• To solve this problem, the SDH multiplexer finds where the
  frame starts in each tributary. It calculates a pointer that
  tells where in the synchronous transport module level-1
  (STM-1) frame it has placed the tributary frame.
    A 140 Mbps E-4 Signal in an STM-1 Frame
                      Framing
                                                 ……
           Pointers                                                               Time


                                 Beginning of frame of 140Mbps carried in STM-1

                      Framing


                      Pointers       End of frame




• It begins midway through the STM-1 frame and ends midway through the next one.
• A pointer indicates its position.

Remark : The world is not synchronous. If the tributary frame slips with respect to the
STM-1 frame, the system just changes the pointer.
               VIRTUAL CONTAINERS (VCs) AND
                ADMINISTRATIVE UNITS (AUs)
• The PDH signal is not just copied into the STM-1 frame as it arrives.
• For example, it cannot use the space reserved for overhead and it cannot fill up the
  space available in the 261x9 bytes . So all PDH signals are packaged in appropriate
  “VIRTUAL CONTAINERS”.
• This repackaging is called “ADAPTATION”.
• There are many different VCs, one for each type of PDH signal to be carried. We
   show VC-4. The VC-4, together with the pointer is called an “ADMINISTRATIVE
   UNIT 4” or AV-4.                          270 bytes

                                                                                      261 bytes
                                         Administrative Unit 4 = data plus
                                         pointersOA & M info
                                                  Stuffing
  Virtual Container and Administrative
  Unit                                                         140 Mbps PHD signal



                                                                Virtual Container 4
 HIGHER ORDER MULTIPLEXING : STM-4


• How to construct the next level, called the
Synchronous Transport (STM-4) module 4 at 622 Mbps?
• 4 AV-4 are combined into an “ADMINISTRATIVE
UNIT GROUP”, (AUG) and placed in an STM-4 frame
which is still 125 msec long but has four times as many
bytes as an STM-1.
 Generation of the SDH-based User-Network
 Interface Signal
• The STM cell stream is mapped into the C-4 frame which is 9 row x 260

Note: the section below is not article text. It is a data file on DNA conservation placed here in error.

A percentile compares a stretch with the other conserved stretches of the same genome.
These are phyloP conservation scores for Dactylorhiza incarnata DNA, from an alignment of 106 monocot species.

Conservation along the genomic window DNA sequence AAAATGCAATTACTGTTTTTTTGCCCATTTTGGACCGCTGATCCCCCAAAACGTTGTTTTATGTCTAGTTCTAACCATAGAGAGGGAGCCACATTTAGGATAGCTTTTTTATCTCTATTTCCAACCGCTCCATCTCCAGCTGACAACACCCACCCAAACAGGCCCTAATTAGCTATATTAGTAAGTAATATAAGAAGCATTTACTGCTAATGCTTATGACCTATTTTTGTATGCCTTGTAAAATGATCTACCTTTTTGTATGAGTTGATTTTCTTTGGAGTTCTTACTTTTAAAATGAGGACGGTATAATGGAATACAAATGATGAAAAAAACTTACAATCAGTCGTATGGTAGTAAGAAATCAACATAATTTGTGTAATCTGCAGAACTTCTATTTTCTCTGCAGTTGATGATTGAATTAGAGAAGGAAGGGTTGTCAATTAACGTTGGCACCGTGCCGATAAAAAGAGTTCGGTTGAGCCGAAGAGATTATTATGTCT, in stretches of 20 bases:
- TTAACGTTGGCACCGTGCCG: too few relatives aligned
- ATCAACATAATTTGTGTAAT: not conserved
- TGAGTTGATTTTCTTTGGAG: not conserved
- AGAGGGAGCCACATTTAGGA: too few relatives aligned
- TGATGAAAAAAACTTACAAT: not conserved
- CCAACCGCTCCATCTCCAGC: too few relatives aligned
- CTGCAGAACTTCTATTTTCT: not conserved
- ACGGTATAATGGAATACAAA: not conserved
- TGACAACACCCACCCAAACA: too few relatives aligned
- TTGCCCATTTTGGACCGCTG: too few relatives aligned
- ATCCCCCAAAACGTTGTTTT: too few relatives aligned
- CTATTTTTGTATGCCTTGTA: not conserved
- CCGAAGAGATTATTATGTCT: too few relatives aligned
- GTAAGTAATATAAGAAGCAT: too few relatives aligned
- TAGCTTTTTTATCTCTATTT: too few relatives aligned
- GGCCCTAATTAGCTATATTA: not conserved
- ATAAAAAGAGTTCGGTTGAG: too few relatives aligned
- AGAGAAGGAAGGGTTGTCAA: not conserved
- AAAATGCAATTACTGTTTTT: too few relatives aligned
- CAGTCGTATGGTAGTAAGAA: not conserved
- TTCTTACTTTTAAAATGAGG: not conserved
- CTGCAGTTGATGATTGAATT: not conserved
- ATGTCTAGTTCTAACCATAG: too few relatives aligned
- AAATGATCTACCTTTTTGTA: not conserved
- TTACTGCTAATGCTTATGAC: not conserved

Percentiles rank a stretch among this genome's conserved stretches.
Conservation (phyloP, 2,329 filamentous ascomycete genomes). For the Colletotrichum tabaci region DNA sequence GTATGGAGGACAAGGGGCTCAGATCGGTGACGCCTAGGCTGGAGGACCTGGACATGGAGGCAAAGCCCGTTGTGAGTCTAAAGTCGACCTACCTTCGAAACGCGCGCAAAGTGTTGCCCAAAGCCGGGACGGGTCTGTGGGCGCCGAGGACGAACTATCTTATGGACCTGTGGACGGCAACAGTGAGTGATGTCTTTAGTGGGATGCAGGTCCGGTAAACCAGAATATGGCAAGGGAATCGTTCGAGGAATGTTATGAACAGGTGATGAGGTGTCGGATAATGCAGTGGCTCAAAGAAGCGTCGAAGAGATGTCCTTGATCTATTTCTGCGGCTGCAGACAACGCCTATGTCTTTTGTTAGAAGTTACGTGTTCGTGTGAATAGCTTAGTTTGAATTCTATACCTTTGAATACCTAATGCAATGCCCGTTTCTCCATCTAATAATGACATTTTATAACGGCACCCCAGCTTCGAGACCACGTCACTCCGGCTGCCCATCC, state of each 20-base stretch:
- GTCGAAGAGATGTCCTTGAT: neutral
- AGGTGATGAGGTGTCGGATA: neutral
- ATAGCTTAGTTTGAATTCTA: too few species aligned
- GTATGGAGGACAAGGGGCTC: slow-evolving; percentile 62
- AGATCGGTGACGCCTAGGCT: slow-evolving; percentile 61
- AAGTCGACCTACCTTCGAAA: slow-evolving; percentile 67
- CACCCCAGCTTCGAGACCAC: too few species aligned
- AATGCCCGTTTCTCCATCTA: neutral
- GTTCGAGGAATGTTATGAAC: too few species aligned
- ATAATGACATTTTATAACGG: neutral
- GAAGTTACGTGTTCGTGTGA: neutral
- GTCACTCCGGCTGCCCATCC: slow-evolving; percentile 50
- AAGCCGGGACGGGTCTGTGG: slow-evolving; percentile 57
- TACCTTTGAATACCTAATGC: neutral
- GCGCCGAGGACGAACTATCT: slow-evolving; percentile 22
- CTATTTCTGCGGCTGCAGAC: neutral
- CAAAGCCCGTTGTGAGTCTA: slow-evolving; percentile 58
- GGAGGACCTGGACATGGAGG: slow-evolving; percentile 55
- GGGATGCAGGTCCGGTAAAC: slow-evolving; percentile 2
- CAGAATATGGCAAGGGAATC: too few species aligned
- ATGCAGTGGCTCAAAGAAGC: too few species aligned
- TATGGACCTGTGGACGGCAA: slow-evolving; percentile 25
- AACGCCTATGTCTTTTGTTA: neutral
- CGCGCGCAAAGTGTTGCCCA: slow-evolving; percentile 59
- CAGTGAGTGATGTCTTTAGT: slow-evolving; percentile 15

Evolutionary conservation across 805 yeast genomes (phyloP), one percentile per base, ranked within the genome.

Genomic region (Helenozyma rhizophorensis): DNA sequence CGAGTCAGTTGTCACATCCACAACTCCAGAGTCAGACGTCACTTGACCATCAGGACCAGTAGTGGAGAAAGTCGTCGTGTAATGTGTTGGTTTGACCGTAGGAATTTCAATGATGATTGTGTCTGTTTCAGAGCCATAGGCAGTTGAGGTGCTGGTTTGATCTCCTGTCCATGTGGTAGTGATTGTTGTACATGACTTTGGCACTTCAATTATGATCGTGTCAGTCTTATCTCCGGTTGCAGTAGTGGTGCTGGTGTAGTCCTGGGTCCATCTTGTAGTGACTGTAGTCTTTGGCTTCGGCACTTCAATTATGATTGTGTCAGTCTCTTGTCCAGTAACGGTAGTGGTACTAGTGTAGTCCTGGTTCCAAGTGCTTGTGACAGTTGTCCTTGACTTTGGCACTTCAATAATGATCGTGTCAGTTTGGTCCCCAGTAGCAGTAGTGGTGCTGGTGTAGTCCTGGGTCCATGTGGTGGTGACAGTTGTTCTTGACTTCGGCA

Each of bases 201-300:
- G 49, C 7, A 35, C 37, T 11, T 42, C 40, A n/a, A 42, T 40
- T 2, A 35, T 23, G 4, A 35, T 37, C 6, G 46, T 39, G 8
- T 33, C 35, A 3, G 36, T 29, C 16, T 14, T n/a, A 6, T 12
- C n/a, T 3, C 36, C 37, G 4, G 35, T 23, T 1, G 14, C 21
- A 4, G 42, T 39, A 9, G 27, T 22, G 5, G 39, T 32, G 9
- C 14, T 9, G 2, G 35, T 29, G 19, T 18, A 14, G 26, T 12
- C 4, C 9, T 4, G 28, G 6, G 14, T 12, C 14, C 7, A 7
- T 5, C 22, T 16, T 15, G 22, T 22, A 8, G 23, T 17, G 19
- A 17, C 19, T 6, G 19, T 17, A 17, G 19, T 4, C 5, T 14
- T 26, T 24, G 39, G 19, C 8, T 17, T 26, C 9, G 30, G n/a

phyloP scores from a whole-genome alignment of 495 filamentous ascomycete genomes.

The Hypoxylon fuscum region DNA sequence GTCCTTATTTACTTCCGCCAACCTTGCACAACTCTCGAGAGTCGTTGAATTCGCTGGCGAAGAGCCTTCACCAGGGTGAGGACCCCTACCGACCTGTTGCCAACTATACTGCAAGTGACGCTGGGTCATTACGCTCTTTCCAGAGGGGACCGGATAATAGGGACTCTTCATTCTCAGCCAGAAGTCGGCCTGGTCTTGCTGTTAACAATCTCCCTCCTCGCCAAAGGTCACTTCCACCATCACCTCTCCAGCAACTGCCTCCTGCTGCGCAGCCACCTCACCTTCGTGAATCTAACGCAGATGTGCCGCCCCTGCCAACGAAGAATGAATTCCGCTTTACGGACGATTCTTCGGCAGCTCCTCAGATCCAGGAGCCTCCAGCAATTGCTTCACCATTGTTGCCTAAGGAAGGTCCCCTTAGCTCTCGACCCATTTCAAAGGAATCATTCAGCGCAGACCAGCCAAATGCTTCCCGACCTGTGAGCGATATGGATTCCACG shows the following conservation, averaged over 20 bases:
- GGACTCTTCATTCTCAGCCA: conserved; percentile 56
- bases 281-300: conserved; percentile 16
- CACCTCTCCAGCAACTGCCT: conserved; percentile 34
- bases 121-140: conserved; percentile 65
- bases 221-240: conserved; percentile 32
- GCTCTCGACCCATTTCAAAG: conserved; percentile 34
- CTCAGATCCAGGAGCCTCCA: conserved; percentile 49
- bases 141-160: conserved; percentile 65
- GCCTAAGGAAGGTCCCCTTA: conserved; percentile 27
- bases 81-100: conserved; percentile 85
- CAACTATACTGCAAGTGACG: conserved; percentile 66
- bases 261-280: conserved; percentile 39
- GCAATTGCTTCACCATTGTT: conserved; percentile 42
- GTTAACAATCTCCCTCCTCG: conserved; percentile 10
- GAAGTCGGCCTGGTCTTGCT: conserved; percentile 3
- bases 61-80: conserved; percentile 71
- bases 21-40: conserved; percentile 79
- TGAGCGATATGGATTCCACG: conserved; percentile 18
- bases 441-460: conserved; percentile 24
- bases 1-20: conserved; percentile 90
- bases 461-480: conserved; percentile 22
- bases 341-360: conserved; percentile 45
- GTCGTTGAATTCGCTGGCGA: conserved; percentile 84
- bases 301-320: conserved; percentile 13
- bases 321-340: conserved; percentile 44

column container corresponding to the transfer capability of 149.760 Mbps.

• C-4 is packed in the virtual container VC-4 along with the VC-4 POH.

• The C-4 is then mapped into the 9 x 270 byte frame called STM-1.

• The AU-4 pointer of the STM-1 frame is used to find the first VC-4 byte.
The POH bytes J1, B3, C2, G1 and H4 are activated.

• The H4 pointer will be set at the sending side to indicate the next
  occurrence of a cell boundary.
                                   4 x 270 bytes
               9 bytes
             Framing
 Section
overhead
             Pointers                  ...
 Section
overhead




                             (a)
                            4 x 270 bytes
   9 bytes

  Framing



                                            ...
                             (b)
                         Figure. STM-4
Every byte in every VC of all 4 tributaries is easily found using the pointers.


        Framing




        Pointers
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  STM-16 is created in the same way as the STM-4, by interleaving 4 STM
    -4 signals.


  This is the 2.4 Gbps rate, the highest are defined so far.
      SDH-BASED INTERFACE at 622.080 Mbps
                                   270 x 4 bytes

                           9x4                 261 x 4


                 9 rows


                                                                   125 usec
                          SOH       STM-4 payload




                          SOH     Section overhead
                          STM-4   Synchronous transport module 4
• 622.080 Mbps frame (STM-4) can be created straightforwardly from four STM-1s.
• The STM-4 payload can be structured either simply as 4 x VC-4 or as one block.
• The available ATM cell transfer capability would be 4 x 149.760 mbps = 599.040
  Mbps for the first case.
• In the second case [ 9 x 261 x 4 byte - 9 bytes POH ] x 8 kHz = 600.768 Mbps.
         SONET/SDH SIGNAL HIERARCHY
                            SONET/SDH Signal Hierarchy

OC Level    SONET Designation        CCITT Designation          Data Rate   Payload Rate
            (STS Level)               (SDH Level)               (MBPS)

OC-1        STS-1                                               51.84       50.112